Education or Marginalization?

How religious students may feel marginalized in social studies classrooms.

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Education or Marginalization?

Mia Gallegos, Staff Writer

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Religious beliefs and politics are usually touchy subjects in schools. With so many opposing positions, it can be hard to establish a peaceful and respectful environment for all students. 

Social studies teachers are challenged, especially in this area. A lot of their curriculums are based largely around religion and politics of different groups that are prevalent in classrooms today.

 Many religious and political groups have conflicting ideas and more often than not they harbor completely opposing mindsets in certain situations. 

Though this is not necessarily a notable issue that students face at Broomfield High, it is important nonetheless to understand the struggle that so many students across the country face every day. How do these teachers make sure they aren’t marginalizing or making students that are a part of these groups feel like they are being singled out in class?

Senior Rachel Kochevar shared her personal experience. Kochevar has been practicing Judaism her whole life and described her experiences with her religion being a subject of class discussions. “I’ve never felt particularly singled out, but I definitely have gotten weird looks when the holocaust was brought up,” said Kochevar. 

Mr. Kelley, a Government, and AP European History teacher talked a lot about perspective. “I just try to present both sides,” said Kelley when asked how he keeps an inclusive environment within the classroom among many students who have opposing beliefs. 

An example of this could be the debate over abortion. Many students who are Pro-Life may feel offended or attacked when students who are Pro-Choice share their opinions and vice-versa. The way to prevent this disagreement is how Kelley described it: by sharing each side’s perspectives in order to further understand the position of the students’ classmates.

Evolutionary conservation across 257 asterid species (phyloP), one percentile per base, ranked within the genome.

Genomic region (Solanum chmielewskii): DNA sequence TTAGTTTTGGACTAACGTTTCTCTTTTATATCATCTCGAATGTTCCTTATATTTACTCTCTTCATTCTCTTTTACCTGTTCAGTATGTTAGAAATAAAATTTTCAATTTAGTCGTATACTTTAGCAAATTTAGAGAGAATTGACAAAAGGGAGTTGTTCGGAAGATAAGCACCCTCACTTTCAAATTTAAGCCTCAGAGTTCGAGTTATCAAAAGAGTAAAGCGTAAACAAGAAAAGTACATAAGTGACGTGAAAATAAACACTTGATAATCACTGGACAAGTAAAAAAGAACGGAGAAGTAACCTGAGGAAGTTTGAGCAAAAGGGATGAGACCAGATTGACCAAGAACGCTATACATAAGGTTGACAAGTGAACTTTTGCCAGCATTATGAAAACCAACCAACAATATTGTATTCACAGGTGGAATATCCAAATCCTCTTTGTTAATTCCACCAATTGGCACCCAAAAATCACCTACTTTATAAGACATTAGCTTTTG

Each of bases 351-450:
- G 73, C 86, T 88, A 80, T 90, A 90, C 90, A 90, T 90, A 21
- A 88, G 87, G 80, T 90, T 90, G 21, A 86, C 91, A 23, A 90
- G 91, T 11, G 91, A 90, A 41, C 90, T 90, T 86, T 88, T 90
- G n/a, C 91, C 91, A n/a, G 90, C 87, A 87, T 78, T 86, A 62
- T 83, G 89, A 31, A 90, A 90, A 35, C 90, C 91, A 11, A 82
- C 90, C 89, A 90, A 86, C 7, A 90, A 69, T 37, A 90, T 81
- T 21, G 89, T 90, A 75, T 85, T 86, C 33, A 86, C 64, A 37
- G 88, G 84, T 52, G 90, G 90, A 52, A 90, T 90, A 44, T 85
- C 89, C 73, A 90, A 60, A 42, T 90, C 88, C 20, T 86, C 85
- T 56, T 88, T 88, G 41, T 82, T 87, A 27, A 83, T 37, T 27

Another challenge that the government and history teachers face is keeping their own opinions out of class discussions. Kelley’s approach to explaining the different perspectives covered in his class causes him to teach in a manner that favors the side of the situation that he doesn’t necessarily support. “I try hard to be objective, and I think sometimes I might slant things opposite of the way I feel,” said Kelley. 

The solution to ending these struggles that students encounter within our and many other schools is by making sure that students and teachers have an understanding of their backgrounds and potentially conflicting standpoints. Likewise, it is making sure that students are at a level of contentment in which they can share their thoughts and philosophies without fearing the retaliation of their classmates. This will potentially make it so that teachers and other students are aware of the positions that their students/classmates are coming from, thus enforcing a much more peaceful and inclusive environment. 

If this is made possible, like it is in Mr. Kelley’s classes, the positive environments of high school classrooms will increase, helping both students and teachers alike.

 

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